Manikarnika: The Film That Missed the Opportunity

FILM REVIEW

Manikarnika is a film that could have raised important questions on patriarchy and the struggle of women to leave their mark. However, the weak storytelling and absence of critical inquiry made the film fail to raise questions.

Deendyal Singh is a Ph.D. Research Scholar at TISS/ Mumbai.

A still from film Manikarnika (2019)

The year was 1857, the enemy the British 
Swords old were sharpened to bring their rule to a finish
Bundelas’ and Harbolas’ sang the courage of Jhansi Queen
We learnt how she fought like men, the brave Jhansi Queen

In the battlefields of Jhansi like a man among men
Rani Lakshmi Bai stood armoured, ready to defend

The above lines are from a very famous poem by celebrated Hindi poet Subhadra Kumari Chauhan. The emotionally charged poem describing the life of Rani Lakshmi Bai is sung in a good numbers of Indian schools and is also part of Hindi textbooks .This poem not only attempts to convey courage and valor of Lakshmi Bai but also conveys the many hidden messages which are at times part of the ‘hidden curriculum’ in the school that has a very deep psychic impact on children during the early years of education.

In the midst of biopics based on powerful men, Radha Krishna Jagarlamudi (Krish) and Kangana Ranaut directed Manikarnika: The Queen of Jhansi is a partial attempt to understand the Rani beyond the lines of the poem.  However despite having chosen such as an important theme, the film fails because at many junctures it ends up negating fundamental questions about gender roles and a very important opportunity to give some stimulus to the audience to think about these important issues.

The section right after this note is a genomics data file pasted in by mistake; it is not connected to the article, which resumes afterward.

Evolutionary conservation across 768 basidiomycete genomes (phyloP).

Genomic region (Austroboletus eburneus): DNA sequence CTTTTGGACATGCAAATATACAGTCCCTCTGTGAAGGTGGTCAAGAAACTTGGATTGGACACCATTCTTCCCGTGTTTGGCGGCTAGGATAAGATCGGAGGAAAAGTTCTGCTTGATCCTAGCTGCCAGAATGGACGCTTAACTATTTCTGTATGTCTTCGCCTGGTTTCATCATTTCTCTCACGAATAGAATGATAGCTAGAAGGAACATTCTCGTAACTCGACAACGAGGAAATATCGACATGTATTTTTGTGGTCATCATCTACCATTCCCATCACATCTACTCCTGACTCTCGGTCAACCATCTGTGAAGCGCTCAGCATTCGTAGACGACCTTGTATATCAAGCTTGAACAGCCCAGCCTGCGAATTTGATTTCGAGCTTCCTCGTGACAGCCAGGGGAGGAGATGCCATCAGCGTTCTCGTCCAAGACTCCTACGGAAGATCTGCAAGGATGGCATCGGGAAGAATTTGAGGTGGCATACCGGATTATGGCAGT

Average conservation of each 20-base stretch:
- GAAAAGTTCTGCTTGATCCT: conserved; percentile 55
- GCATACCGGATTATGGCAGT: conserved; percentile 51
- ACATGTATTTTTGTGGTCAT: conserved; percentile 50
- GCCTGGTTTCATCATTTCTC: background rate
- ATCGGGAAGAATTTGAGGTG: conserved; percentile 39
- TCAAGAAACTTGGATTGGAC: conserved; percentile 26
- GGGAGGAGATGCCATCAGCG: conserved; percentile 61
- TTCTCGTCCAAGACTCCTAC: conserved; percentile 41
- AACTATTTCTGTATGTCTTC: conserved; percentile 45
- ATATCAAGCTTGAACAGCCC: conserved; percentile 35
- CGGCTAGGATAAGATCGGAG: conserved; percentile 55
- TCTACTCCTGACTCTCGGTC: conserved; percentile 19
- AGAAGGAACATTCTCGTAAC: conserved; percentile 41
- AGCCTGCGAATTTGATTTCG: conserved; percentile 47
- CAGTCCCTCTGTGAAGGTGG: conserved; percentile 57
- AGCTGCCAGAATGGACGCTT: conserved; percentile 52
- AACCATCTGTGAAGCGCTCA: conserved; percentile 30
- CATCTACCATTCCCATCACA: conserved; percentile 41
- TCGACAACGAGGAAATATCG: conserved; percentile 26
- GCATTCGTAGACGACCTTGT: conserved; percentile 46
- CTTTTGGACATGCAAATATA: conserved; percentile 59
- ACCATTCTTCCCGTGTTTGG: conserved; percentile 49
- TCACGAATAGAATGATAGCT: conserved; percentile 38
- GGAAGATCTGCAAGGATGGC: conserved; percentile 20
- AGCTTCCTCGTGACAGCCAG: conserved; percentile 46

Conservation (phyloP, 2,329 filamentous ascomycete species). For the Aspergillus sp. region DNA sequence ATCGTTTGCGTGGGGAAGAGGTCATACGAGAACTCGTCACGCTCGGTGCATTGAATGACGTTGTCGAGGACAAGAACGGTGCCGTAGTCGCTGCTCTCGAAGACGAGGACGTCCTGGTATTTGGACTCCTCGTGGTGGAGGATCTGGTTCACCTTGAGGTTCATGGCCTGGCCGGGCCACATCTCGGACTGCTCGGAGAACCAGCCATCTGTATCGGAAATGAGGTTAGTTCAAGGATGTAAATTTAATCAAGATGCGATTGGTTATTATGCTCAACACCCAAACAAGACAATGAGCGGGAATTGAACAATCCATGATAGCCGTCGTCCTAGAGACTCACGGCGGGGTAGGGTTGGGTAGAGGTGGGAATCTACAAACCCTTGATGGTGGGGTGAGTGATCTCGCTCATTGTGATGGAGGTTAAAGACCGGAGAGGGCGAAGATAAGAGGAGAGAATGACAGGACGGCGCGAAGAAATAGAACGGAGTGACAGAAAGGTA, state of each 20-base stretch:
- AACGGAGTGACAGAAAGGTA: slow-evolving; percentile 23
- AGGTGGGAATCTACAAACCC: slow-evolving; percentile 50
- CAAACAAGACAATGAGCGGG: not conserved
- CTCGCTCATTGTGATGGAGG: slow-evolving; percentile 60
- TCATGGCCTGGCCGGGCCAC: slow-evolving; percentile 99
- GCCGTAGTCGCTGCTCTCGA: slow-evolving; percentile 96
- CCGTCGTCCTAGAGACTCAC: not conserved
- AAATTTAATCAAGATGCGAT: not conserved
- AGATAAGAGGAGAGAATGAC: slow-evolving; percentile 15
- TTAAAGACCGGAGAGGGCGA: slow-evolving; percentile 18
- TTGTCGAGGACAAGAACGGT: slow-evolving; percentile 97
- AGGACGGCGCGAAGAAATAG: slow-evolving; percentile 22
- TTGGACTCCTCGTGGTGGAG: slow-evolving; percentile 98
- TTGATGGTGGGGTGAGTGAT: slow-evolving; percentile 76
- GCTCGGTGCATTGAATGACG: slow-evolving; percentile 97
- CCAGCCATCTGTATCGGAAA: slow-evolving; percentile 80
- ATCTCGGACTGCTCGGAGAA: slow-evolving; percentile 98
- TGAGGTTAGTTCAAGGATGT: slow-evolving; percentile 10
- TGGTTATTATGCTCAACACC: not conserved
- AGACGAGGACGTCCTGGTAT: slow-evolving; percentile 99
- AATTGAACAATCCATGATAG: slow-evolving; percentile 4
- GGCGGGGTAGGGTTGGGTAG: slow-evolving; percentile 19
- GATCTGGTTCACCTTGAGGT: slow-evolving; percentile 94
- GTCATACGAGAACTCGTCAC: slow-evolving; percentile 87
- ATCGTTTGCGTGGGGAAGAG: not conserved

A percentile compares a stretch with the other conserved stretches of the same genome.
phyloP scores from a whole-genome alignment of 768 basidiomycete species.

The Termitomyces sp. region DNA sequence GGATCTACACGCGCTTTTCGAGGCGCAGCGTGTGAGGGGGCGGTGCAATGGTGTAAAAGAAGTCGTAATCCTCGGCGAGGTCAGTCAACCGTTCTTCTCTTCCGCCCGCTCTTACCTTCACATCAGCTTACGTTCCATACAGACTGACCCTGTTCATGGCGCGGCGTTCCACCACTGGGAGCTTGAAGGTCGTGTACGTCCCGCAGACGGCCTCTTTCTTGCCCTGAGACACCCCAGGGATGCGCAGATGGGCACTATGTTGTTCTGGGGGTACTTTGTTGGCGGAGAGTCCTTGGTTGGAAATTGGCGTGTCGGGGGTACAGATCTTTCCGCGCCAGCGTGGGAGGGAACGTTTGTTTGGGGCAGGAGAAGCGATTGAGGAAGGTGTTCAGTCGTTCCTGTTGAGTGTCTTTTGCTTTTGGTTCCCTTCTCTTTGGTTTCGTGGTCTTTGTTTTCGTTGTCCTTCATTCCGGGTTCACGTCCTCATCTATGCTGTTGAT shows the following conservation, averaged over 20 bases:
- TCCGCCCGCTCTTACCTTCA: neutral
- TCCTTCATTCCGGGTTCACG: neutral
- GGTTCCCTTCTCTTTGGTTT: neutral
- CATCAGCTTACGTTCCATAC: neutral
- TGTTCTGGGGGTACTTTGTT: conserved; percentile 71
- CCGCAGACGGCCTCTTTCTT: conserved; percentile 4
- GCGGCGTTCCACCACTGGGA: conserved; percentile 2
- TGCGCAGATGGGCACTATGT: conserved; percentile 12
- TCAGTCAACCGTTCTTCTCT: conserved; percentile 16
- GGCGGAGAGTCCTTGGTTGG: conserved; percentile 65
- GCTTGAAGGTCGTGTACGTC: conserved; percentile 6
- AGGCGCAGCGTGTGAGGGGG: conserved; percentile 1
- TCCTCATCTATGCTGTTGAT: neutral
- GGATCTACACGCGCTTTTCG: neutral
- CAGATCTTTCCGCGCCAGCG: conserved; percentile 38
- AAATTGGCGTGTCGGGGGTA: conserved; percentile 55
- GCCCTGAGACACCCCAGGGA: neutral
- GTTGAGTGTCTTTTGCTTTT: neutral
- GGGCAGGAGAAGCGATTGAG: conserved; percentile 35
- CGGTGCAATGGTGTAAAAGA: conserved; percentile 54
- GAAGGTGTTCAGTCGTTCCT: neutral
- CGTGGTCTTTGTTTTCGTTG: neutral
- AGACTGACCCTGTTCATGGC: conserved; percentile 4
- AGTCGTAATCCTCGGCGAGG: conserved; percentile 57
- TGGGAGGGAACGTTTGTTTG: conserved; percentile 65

Releasing just a day ahead of the Republic day, Manikarnika starts with the heavy voice of Amitabh Bachchan mentioning about the ‘great civilisation’ and the selfless love for the nation. Amitabh Bachchan voice quotes a few lines from Sir Hugh Rose’s biography of the queen where he remembers her as a ‘man among mutineers’.

Apart from a mixed and problematic message that the film gives about women, the film has done little to challenge social hierarchies and the class divide retaining the raja-praja(ruler and subjects) distinctions.

While due credits have to be given to this film  for going beyond stereotypes like fighting by women, protecting animals’ rights, drinking cow milk from an untouchable etc., however, Rani Lakshmi Bai apart from wearing gorgeous sarees and jewelry seems to be less than appealing.  The film could not be courageous enough to raise some pertinent questions on various themes like the name changing ceremony after marriage, using of bangles as a sign of servitude which the King of Jhansi wears, shameful of being bullied by the Britishers, and last but not the least the most important question that is the adoption of ‘son’ for Jhansi.

Stepping into the role of director for her first feature film Kangana Ranaut must realize quickly that women’s empowerment in Bollywood will not come only by giving more roles and screen time to females but by changing the basis of orientation from which women are looked at.Maybe it’s time that we give our sincere apology to both Subhadra Kumari Chauhan and Sir Hugh Rose for not using the ‘Mardaani’ tag or its various versions in our future textbooks and movies anymore.

Manikarnika could have been a great effort and contribution if it had probed deeper into this historical story and revisited it in the light of the contemporary times to acquire larger relevance.

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